Definition of enfeeble in English:

enfeeble

verb

[WITH OBJECT]often as adjective enfeebled
  • Make weak or feeble:

    ‘trade unions are in an enfeebled state’
    • ‘One out of three got worse - it actually enfeebled their work.’
    • ‘At that moment she knew that his age had enfeebled him.’
    • ‘The existing opposition parties are enfeebled - the biggest of them is the Communist Party, a husk of its former self and no friend to capitalist tycoons.’
    • ‘He weeps, enfeebled by the death of his most loving daughter - he refuses to believe she is gone, even as he himself dies.’
    • ‘His success enfeebled the national democratic process, plunging Cambodia back into turmoil that continues to plague it today.’
    • ‘Despite this, we are gradually unpicking the fabric of a once prosperous nation and turning it into a starved and enfeebled wasteland.’
    • ‘Artists dominated by reason lose all feeling, powerful instinct is enfeebled, inspiration becomes impoverished and the heart lacks its rapture.’
    • ‘The old man is too enfeebled to make the journey, and sends his young counterpart on the voyage to retrieve the treasure.’
    • ‘Under constant attack and enfeebled by the bitterly cold weather, the army and its followers were gradually destroyed in the passes leading to India and only a handful escaped.’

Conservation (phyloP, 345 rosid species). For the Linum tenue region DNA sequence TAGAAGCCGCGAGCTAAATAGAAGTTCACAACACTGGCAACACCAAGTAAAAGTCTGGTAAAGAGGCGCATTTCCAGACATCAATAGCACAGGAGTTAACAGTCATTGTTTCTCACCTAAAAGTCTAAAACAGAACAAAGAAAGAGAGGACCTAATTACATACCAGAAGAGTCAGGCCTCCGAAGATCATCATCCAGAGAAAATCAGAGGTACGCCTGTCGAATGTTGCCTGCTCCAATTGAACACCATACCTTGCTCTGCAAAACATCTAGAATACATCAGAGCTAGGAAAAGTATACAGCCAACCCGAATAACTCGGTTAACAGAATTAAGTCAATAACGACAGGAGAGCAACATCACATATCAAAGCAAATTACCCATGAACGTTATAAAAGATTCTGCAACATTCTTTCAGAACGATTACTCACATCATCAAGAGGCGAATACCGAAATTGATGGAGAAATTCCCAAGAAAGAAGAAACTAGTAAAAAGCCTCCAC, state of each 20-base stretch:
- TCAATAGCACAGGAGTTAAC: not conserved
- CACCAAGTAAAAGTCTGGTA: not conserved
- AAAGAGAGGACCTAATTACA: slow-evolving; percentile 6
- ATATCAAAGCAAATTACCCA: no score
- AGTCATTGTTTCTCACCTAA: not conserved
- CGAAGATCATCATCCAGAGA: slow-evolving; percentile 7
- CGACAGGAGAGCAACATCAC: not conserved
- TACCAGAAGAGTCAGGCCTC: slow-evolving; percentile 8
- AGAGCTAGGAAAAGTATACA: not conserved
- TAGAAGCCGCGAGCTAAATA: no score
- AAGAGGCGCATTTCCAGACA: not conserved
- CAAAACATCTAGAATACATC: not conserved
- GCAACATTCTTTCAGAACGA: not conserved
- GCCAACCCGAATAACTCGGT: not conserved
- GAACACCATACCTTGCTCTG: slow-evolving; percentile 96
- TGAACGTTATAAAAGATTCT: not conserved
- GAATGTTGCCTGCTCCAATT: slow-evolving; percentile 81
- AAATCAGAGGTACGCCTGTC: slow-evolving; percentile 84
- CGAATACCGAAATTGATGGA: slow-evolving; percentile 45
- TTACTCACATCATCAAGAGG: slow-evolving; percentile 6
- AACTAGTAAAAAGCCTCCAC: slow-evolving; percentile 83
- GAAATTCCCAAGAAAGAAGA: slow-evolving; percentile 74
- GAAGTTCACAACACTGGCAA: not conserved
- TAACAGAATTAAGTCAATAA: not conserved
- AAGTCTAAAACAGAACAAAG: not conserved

• ‘And of course, once he's too enfeebled to make it to the polls he'll have lots of folks willing to vote in his name.’
    • ‘It enfeebled us so much that even freedom from European colonisation did not make us independent and strong.’
    • ‘When you are old and enfeebled your muscles don't work very well, you can't cough and you are at risk of pneumonia.’
    • ‘My elderly brain is too enfeebled to work it out.’
    • ‘The mind or intellect seems to be enfeebled by sentiment today as your head and heart tug you in different directions.’
    • ‘A plate of aluminium about fifteen millimetres thick, though it enfeebled the action seriously, did not cause the fluorescence to disappear entirely.’
    • ‘He no doubt walks little old ladies across the street and feeds enfeebled kittens by hand to nurse them back to health.’
    • ‘He was a weak, completely enfeebled old man, between one hundred and twenty and one hundred and fifty years old.’
    • ‘I am reminded of his awareness of how enfeebled modern literature can seem in an academic context.’
    • ‘On May 1 he wrote, ‘the sudden north wind has enfeebled me sadly’.’
    • ‘The institutions that are supposed to be providing these checks and balances seem to be temporarily enfeebled.’
    weaken, make weak, make feeble, debilitate, incapacitate, indispose, prostrate, immobilize, lay low, disable, handicap, cripple, paralyse
    drain, sap, exhaust, tire, fatigue, devitalize
    knock out, do in, shatter
    knacker
    torpefy
    View synonyms

Origin

Middle English: from Old French enfeblir, from en- (expressing a change of state) + feble feeble.

Pronunciation

enfeeble

/ɛnˈfiːb(ə)l//ɪnˈfiːb(ə)l/